Black Fraternity to Use Conference For Discussion About Sex Trafficking
- Category: Atlanta
- Published on Saturday, 06 April 2013 19:51
- Written by The Atlanta Daily World
- Hits: 555
Sex trafficking will be the topic of discussion at this year’s 2013 Leadership Conference for the Phi Beta Sigma Fraternity.
The four-day conference will begin on April 11 in Las Vegas and will dedicate its first day to bringing awareness to the subject of sex trafficking, a topic organizers say has not received a lot of attention in the Black community.
Phi Beta Sigma’s San Diego chapter has collaborated with the San Diego-based non-profit Nu(me)r.a.l.s. to promote its new movement, “Gentlemen Don’t John,” in an effort to encourage Black men to talk about the truth concerning sex trafficking. The term “John” is used to categorize men who solicit prostitutes.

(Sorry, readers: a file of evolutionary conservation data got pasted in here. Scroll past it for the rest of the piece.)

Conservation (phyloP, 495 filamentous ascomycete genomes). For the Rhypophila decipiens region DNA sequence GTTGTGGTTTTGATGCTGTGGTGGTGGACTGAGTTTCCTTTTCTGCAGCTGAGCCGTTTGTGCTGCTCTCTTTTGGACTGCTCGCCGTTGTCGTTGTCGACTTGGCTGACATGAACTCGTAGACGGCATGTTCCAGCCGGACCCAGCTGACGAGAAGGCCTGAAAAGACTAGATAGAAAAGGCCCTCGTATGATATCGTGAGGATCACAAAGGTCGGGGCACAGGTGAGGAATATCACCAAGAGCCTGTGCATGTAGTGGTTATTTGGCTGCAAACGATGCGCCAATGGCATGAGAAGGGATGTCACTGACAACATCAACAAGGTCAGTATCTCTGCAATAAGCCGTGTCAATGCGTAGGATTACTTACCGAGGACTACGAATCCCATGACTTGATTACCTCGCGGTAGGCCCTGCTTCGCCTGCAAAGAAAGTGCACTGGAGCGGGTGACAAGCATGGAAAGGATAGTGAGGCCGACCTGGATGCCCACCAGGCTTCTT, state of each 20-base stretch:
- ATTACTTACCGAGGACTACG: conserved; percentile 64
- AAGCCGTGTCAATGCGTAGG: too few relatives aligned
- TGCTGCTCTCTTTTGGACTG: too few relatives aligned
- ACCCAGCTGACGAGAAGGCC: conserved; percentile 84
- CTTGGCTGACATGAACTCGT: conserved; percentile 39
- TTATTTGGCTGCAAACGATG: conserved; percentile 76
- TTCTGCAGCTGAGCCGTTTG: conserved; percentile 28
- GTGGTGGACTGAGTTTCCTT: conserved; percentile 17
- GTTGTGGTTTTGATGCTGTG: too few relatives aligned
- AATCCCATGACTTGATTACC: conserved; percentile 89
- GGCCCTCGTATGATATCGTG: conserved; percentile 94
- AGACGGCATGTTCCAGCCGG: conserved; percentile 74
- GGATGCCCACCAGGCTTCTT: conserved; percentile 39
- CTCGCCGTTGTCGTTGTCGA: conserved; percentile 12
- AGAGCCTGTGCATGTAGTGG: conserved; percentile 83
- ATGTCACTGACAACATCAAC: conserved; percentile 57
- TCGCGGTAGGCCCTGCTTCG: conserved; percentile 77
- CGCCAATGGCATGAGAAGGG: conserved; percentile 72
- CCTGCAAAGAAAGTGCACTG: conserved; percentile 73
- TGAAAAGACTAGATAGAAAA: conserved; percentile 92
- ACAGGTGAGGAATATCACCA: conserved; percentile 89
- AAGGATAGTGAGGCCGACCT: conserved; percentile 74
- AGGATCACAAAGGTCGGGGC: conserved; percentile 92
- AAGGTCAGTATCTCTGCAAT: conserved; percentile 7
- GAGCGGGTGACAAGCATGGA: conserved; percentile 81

Statistics show African Americans represent nearly 40 percent of the girls trafficked in the United States and more than 48 percent of pimps are Black.
“The growing number of Black and African American women sold into sex trafficking made it imperative to spread awareness about this growing epidemic,” Nu(me)r.a.l.s. Executive Director and Founder Chida R. Warren-Darby told AFRO.
On the agenda for first day of the conference will be a town hall meeting on sex trafficking and the bearings it has on the Black community.
The panelists for the meeting will include Khalifa King, CEO and founder of Harmonious Solutions, a nonprofit organization providing therapy and all-purpose counseling to minority communities, and Leah Albright-Bryd who is an advocate and a Black sex trafficking survivor.
This occasion will be Albright-Bryd’s first visit to Las Vegas since her friend Bridget was murdered in the city.
Bridget was forced into prostitution and sex trafficking before her murder. Since, Albright-Byrd has created “Bridget’s Dream” an organization in her friend’s memory to aid in the rescue efforts of young girls from sex trafficking and prostitution.
Albright-Bryd told Davis she “looks for King to address sex trafficking and prostitution and the Black male psyche during the discussion.”